• The Life-Changing Magic of Tidying Up: This book has helped preserve so much of my mental health over this past year. The book teaches you how to declutter, re-organize, and simplify your life. I guarantee you will feel both physically and mentally refreshed after you follow this book’s advice.
  • Jumpsport Fitness Mini Trampoline: I picked up this bad boy after learning about Tony Robbins’ routines. He jumps on his mini trampoline before he gets on stage in order to boost his energy. Every time I’m feeling down or antsy, I do a few rebounds on my trampoline and it gives me the exact endorphin boost I need.

Purchases that make me smarter:

  • Endless amounts of Kindle books: If I want to buy a Kindle book, I buy it with Amazon’s 1-click ordering and have it sent to my iPad, no questions asked. I love reading and I’ll never think that books are a waste of money (unless you hoard books and never finish them).
  • Apple iPad Mini 4: I talked about this in my last post but one of the best things I did in 2017 was get an iPad mini to carry around with me wherever I went so that any idle time such as commutes could be spent reading on the Kindle app vs. wasting time browsing social media on my phone.
  • Moleskine Classic Notebook: I used to be so cheap when it came to buying notebooks (old me: “why buy notebooks when I can use the back side of old printed papers!”) but now I carry a notebook and pen to every meeting so I can write down notes to reference later.

Purchases that save time:

  • Amazon Echo: Another one of my best purchases that I’ll never regret spending $200 for. This thing has paid off over and over again – buy 20 less cocktails in a month and use that money to buy this instead. Think of ALL the times you need to manually turn on / off your lights over your lifetime. Think of the times when you’re reading in bed and you’re falling asleep but you have to get up to turn off your bed light which causes you to feel awake again. Think of the times when you want to listen to the radio / music and you have to get up to play something from your laptop / phone. ALL of these tiny moments (yes I realize these all feel like #firstworldproblems) add up and take tons of mindshare. If you can automate all of these with simple phrases like “Alexa, lights off,” or “Alexa, play jazz” you’ll save hundreds of hours over your lifetime.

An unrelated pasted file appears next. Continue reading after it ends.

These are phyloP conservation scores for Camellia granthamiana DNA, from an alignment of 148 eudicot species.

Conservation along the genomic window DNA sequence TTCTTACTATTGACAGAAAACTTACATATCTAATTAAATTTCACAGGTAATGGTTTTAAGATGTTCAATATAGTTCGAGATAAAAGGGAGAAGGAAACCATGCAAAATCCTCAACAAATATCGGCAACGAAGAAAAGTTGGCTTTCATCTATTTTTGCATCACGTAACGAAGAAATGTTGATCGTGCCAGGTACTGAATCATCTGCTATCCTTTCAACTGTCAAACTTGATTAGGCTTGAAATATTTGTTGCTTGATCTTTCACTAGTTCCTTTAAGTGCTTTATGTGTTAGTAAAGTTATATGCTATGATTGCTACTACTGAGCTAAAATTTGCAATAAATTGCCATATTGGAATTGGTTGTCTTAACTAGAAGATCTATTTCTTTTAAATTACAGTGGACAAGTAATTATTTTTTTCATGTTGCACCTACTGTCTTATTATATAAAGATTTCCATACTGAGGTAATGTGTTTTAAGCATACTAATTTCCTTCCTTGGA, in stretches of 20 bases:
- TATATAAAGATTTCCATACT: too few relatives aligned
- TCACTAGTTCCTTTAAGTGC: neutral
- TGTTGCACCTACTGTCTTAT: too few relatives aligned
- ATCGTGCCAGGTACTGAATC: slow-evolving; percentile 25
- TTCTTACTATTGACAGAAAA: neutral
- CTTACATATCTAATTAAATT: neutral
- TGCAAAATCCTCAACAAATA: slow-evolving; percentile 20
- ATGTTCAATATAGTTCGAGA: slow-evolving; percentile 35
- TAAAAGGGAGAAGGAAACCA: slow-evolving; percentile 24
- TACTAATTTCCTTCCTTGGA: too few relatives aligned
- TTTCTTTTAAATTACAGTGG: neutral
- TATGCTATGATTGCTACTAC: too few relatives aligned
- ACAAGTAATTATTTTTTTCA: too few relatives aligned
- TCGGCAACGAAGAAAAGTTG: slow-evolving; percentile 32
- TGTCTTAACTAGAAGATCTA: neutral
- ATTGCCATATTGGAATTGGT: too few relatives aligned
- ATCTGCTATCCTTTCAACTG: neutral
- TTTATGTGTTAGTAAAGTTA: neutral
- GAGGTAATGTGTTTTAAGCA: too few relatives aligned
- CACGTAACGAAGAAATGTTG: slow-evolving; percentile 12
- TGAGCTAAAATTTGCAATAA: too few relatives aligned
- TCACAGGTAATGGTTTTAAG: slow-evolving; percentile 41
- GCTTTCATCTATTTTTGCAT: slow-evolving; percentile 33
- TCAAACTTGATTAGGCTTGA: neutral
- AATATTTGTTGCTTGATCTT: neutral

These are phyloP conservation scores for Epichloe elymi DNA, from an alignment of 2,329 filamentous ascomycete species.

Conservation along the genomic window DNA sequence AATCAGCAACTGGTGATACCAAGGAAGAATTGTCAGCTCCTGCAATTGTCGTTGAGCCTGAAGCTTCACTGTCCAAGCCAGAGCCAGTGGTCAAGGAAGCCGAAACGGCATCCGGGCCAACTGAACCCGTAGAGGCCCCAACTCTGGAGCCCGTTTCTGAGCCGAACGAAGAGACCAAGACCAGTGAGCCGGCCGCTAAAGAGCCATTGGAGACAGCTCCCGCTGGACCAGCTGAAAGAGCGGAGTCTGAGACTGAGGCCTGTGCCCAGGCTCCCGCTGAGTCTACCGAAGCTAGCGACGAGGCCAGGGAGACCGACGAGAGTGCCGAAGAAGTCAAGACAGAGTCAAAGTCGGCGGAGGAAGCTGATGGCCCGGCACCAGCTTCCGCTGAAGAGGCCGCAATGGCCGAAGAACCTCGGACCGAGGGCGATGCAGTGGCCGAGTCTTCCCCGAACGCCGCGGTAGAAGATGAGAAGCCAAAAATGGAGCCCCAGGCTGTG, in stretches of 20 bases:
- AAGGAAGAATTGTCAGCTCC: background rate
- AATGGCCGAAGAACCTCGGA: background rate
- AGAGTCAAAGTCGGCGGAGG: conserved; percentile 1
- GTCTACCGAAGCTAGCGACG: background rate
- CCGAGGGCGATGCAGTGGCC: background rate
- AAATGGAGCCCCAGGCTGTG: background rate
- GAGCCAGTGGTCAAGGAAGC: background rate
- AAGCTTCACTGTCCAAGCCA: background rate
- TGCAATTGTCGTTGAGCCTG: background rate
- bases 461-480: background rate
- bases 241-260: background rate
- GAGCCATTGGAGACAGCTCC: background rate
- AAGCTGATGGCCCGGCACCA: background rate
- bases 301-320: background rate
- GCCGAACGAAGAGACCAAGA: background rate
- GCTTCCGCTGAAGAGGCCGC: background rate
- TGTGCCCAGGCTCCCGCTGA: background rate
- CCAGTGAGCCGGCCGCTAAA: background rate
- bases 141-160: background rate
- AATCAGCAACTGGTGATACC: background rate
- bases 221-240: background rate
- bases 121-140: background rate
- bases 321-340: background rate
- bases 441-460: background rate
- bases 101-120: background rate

• Extra iPhone chargers: Tired of constantly switching chargers between rooms whenever you need to charge your iPhone? Just fork over a bit of cash and buy a few extra iPhone chargers to leave around key rooms in your home. Similar to the Echo, this is one of those purchases that will save you a ton of time over a lifetime.

Purchases that help me get work done:

  • Lapgear Jumbo Lap Desk: How often have you brought your laptop to work in bed only to overheat your computer and burn your thighs after a prolonged period of time? I use this lap desk every time I want to finish up some work in bed or watch a movie.

There’s Never Enough Time

“Wow that’s really cool. I wish I could do _____ too but I just don’t have enough time.”

“How do you have time to work during the day and yet be so involved with _____? I’m so busy, I don’t know how you find the time”

“Oh yeah I definitely plan on doing more of _____ this year. I just need to clear up my schedule and make some time.”

I’ve made so many of these excuses over the past few years. Starting a new hobby? Not enough time. Working on a side project? Not enough time. Learning a new skill? Not enough time. Reading more books? Not enough time.

Speaking from first-hand experience and guilt, it’s so much easier to tell people you don’t have time vs. re-prioritizing your time and getting started towards building a habit.

In order to read more books this year, I’ve taken some great advice from a friend who mentioned that he carries around a Kindle everywhere he goes, so that any idle time (including commutes) can be spent reading books on his Kindle vs. browsing his smartphone.

Shoutout to Nikunj Kothari

Per his advice, I’ve been carrying around an iPad mini with the Kindle app installed (didn’t want to spend money buying a separate Kindle device) and I’ve started to re-prioritize all idle commute time towards reading.

In one week, I’ve managed to get through half of a book that normally might have taken me a month. The trade-off? Less time browsing e-mail, Facebook, Twitter, Instagram on my phone – things that don’t matter anyways in the long run.